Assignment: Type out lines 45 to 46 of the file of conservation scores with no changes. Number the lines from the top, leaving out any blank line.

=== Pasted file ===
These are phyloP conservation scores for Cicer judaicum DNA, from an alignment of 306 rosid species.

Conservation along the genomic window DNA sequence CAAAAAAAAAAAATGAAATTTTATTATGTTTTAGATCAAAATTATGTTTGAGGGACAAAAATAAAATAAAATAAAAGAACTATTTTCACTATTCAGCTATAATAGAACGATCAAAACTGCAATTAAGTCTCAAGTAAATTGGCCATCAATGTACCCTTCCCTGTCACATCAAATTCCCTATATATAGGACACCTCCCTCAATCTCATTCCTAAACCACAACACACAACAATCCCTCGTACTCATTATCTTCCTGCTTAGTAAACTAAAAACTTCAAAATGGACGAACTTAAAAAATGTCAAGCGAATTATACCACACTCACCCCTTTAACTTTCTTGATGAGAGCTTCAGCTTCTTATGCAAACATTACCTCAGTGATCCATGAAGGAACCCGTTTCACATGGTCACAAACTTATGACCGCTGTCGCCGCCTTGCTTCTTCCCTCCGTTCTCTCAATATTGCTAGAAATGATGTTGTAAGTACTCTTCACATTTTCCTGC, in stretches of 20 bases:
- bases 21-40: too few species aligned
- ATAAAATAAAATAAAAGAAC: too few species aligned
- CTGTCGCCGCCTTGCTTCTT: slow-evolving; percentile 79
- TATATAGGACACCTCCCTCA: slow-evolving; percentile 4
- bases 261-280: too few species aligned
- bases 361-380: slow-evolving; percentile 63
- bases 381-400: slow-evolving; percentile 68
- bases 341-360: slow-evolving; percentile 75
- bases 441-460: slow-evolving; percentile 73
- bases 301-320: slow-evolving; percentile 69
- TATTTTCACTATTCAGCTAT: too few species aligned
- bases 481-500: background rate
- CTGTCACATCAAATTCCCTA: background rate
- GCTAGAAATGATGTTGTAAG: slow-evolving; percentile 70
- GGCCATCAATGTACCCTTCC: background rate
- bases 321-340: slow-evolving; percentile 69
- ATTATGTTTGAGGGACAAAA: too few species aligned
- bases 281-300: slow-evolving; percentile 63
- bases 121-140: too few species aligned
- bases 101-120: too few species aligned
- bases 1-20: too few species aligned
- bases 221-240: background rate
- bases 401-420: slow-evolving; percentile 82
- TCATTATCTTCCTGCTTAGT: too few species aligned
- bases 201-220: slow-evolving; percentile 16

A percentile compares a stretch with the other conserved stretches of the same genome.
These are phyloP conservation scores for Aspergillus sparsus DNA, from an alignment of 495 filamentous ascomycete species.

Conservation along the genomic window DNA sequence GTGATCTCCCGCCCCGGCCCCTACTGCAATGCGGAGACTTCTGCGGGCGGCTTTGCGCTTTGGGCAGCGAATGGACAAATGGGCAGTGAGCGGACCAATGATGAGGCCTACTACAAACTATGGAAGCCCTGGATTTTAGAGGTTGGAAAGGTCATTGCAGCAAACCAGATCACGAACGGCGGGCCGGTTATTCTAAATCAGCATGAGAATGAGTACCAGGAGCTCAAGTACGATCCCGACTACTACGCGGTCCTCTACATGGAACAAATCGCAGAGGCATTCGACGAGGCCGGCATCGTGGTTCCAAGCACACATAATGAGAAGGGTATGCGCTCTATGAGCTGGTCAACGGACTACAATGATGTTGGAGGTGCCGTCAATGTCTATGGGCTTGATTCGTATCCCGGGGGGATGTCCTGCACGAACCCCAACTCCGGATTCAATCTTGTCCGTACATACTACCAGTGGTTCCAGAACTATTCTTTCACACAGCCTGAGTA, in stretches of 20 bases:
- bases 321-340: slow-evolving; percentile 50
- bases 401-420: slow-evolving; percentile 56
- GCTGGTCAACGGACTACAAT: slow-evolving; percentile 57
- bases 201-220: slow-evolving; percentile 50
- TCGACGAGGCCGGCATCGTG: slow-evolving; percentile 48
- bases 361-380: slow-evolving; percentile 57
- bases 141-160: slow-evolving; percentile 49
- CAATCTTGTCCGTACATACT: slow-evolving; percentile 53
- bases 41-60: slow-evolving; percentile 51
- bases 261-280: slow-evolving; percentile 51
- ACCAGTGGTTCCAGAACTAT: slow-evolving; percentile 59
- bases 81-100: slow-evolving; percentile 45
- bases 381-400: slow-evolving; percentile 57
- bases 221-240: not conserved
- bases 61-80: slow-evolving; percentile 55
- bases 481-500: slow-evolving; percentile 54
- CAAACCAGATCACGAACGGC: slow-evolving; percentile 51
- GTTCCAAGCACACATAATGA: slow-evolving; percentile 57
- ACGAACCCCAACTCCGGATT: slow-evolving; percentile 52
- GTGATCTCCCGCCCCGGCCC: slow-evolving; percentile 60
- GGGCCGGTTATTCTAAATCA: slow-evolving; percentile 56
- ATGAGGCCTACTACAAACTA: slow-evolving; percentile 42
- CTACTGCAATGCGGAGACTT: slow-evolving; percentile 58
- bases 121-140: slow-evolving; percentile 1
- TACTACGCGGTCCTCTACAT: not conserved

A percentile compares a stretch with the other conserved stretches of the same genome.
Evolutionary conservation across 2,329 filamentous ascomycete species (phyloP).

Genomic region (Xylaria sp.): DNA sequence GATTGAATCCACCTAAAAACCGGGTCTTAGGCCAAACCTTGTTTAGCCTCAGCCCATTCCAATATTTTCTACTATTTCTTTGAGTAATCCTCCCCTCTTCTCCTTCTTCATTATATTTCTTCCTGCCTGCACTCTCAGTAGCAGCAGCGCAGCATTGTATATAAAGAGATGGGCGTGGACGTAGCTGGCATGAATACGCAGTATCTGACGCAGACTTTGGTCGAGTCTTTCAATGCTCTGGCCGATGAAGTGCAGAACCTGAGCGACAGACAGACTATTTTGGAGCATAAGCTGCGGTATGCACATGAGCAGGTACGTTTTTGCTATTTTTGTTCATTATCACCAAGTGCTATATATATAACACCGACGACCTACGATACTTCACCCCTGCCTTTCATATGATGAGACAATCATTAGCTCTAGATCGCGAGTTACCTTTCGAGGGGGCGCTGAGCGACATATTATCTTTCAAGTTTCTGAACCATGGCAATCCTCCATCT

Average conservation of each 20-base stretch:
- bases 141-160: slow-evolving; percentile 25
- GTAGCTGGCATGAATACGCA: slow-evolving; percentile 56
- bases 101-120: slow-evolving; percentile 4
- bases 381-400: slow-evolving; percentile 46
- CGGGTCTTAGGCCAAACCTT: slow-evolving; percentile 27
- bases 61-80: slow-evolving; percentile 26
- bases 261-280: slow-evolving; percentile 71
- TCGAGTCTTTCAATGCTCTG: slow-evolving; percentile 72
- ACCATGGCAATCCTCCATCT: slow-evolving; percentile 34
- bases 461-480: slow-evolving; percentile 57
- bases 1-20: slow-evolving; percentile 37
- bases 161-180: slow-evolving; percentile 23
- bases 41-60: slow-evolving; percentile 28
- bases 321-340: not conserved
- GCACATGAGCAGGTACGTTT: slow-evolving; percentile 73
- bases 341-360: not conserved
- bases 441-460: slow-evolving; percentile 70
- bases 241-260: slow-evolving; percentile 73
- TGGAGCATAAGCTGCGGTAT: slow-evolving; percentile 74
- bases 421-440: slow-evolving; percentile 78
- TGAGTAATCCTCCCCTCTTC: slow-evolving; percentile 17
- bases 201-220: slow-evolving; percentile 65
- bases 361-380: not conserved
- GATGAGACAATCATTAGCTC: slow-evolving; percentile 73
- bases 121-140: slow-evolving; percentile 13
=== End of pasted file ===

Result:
- bases 61-80: slow-evolving; percentile 55
- bases 481-500: slow-evolving; percentile 54